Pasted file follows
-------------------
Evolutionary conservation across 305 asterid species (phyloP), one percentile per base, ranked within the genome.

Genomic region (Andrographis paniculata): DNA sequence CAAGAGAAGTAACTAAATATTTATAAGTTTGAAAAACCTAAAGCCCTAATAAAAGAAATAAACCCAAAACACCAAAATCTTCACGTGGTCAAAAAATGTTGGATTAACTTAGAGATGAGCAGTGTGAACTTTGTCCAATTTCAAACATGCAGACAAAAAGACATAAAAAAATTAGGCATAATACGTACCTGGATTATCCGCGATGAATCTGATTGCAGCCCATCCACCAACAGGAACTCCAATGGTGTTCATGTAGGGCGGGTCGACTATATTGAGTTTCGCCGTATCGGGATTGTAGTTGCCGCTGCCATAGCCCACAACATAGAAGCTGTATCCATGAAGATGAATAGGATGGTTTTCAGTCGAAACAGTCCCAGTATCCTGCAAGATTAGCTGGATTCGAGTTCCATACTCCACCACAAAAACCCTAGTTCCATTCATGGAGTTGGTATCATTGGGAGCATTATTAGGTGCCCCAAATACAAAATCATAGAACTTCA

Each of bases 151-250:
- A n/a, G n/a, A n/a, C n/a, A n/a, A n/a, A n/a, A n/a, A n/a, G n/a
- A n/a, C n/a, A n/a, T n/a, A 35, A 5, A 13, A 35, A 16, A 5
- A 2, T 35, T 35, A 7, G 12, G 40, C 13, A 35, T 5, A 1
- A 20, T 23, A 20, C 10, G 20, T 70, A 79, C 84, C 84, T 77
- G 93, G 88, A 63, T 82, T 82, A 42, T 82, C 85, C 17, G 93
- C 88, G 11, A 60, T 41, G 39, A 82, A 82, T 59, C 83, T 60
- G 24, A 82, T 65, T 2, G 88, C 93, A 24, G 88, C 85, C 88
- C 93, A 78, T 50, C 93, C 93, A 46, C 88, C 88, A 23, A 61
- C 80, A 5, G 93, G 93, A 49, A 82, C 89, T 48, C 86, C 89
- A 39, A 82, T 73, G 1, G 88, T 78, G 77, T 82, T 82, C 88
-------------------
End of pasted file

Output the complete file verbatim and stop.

Evolutionary conservation across 305 asterid species (phyloP), one percentile per base, ranked within the genome.

Genomic region (Andrographis paniculata): DNA sequence CAAGAGAAGTAACTAAATATTTATAAGTTTGAAAAACCTAAAGCCCTAATAAAAGAAATAAACCCAAAACACCAAAATCTTCACGTGGTCAAAAAATGTTGGATTAACTTAGAGATGAGCAGTGTGAACTTTGTCCAATTTCAAACATGCAGACAAAAAGACATAAAAAAATTAGGCATAATACGTACCTGGATTATCCGCGATGAATCTGATTGCAGCCCATCCACCAACAGGAACTCCAATGGTGTTCATGTAGGGCGGGTCGACTATATTGAGTTTCGCCGTATCGGGATTGTAGTTGCCGCTGCCATAGCCCACAACATAGAAGCTGTATCCATGAAGATGAATAGGATGGTTTTCAGTCGAAACAGTCCCAGTATCCTGCAAGATTAGCTGGATTCGAGTTCCATACTCCACCACAAAAACCCTAGTTCCATTCATGGAGTTGGTATCATTGGGAGCATTATTAGGTGCCCCAAATACAAAATCATAGAACTTCA

Each of bases 151-250:
- A n/a, G n/a, A n/a, C n/a, A n/a, A n/a, A n/a, A n/a, A n/a, G n/a
- A n/a, C n/a, A n/a, T n/a, A 35, A 5, A 13, A 35, A 16, A 5
- A 2, T 35, T 35, A 7, G 12, G 40, C 13, A 35, T 5, A 1
- A 20, T 23, A 20, C 10, G 20, T 70, A 79, C 84, C 84, T 77
- G 93, G 88, A 63, T 82, T 82, A 42, T 82, C 85, C 17, G 93
- C 88, G 11, A 60, T 41, G 39, A 82, A 82, T 59, C 83, T 60
- G 24, A 82, T 65, T 2, G 88, C 93, A 24, G 88, C 85, C 88
- C 93, A 78, T 50, C 93, C 93, A 46, C 88, C 88, A 23, A 61
- C 80, A 5, G 93, G 93, A 49, A 82, C 89, T 48, C 86, C 89
- A 39, A 82, T 73, G 1, G 88, T 78, G 77, T 82, T 82, C 88